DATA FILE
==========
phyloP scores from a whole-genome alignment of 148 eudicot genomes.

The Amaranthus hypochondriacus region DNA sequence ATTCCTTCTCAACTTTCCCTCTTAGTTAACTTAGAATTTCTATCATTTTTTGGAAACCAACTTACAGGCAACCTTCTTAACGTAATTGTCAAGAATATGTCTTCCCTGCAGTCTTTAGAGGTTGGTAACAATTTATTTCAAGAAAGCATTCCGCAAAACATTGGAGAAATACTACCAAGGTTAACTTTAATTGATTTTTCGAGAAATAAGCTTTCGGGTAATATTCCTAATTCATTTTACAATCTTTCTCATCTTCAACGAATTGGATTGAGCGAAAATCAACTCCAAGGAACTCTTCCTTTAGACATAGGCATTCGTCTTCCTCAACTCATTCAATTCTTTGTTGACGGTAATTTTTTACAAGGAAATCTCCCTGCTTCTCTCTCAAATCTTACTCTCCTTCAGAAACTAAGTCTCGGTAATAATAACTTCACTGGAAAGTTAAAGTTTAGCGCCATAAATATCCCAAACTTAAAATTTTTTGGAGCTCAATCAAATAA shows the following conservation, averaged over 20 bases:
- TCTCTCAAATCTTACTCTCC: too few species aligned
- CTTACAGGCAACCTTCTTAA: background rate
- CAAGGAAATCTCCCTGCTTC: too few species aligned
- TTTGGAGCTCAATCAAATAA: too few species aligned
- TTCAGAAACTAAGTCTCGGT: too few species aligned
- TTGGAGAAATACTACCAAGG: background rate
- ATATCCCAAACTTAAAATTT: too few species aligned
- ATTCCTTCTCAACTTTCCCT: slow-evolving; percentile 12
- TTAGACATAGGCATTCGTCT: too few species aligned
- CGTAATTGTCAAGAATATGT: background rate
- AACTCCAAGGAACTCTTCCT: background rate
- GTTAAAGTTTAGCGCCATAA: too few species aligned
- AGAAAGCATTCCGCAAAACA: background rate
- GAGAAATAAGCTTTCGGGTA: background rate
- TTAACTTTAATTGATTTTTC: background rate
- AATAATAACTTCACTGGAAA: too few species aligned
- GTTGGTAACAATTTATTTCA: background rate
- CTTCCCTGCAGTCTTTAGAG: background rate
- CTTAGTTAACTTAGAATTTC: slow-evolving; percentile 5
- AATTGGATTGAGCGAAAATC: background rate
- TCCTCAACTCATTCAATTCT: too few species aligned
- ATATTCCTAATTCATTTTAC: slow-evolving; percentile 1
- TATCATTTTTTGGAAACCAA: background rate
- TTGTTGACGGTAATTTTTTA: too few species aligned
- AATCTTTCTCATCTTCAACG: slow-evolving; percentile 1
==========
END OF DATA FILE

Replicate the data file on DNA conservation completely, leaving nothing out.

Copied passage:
phyloP scores from a whole-genome alignment of 148 eudicot genomes.

The Amaranthus hypochondriacus region DNA sequence ATTCCTTCTCAACTTTCCCTCTTAGTTAACTTAGAATTTCTATCATTTTTTGGAAACCAACTTACAGGCAACCTTCTTAACGTAATTGTCAAGAATATGTCTTCCCTGCAGTCTTTAGAGGTTGGTAACAATTTATTTCAAGAAAGCATTCCGCAAAACATTGGAGAAATACTACCAAGGTTAACTTTAATTGATTTTTCGAGAAATAAGCTTTCGGGTAATATTCCTAATTCATTTTACAATCTTTCTCATCTTCAACGAATTGGATTGAGCGAAAATCAACTCCAAGGAACTCTTCCTTTAGACATAGGCATTCGTCTTCCTCAACTCATTCAATTCTTTGTTGACGGTAATTTTTTACAAGGAAATCTCCCTGCTTCTCTCTCAAATCTTACTCTCCTTCAGAAACTAAGTCTCGGTAATAATAACTTCACTGGAAAGTTAAAGTTTAGCGCCATAAATATCCCAAACTTAAAATTTTTTGGAGCTCAATCAAATAA shows the following conservation, averaged over 20 bases:
- TCTCTCAAATCTTACTCTCC: too few species aligned
- CTTACAGGCAACCTTCTTAA: background rate
- CAAGGAAATCTCCCTGCTTC: too few species aligned
- TTTGGAGCTCAATCAAATAA: too few species aligned
- TTCAGAAACTAAGTCTCGGT: too few species aligned
- TTGGAGAAATACTACCAAGG: background rate
- ATATCCCAAACTTAAAATTT: too few species aligned
- ATTCCTTCTCAACTTTCCCT: slow-evolving; percentile 12
- TTAGACATAGGCATTCGTCT: too few species aligned
- CGTAATTGTCAAGAATATGT: background rate
- AACTCCAAGGAACTCTTCCT: background rate
- GTTAAAGTTTAGCGCCATAA: too few species aligned
- AGAAAGCATTCCGCAAAACA: background rate
- GAGAAATAAGCTTTCGGGTA: background rate
- TTAACTTTAATTGATTTTTC: background rate
- AATAATAACTTCACTGGAAA: too few species aligned
- GTTGGTAACAATTTATTTCA: background rate
- CTTCCCTGCAGTCTTTAGAG: background rate
- CTTAGTTAACTTAGAATTTC: slow-evolving; percentile 5
- AATTGGATTGAGCGAAAATC: background rate
- TCCTCAACTCATTCAATTCT: too few species aligned
- ATATTCCTAATTCATTTTAC: slow-evolving; percentile 1
- TATCATTTTTTGGAAACCAA: background rate
- TTGTTGACGGTAATTTTTTA: too few species aligned
- AATCTTTCTCATCTTCAACG: slow-evolving; percentile 1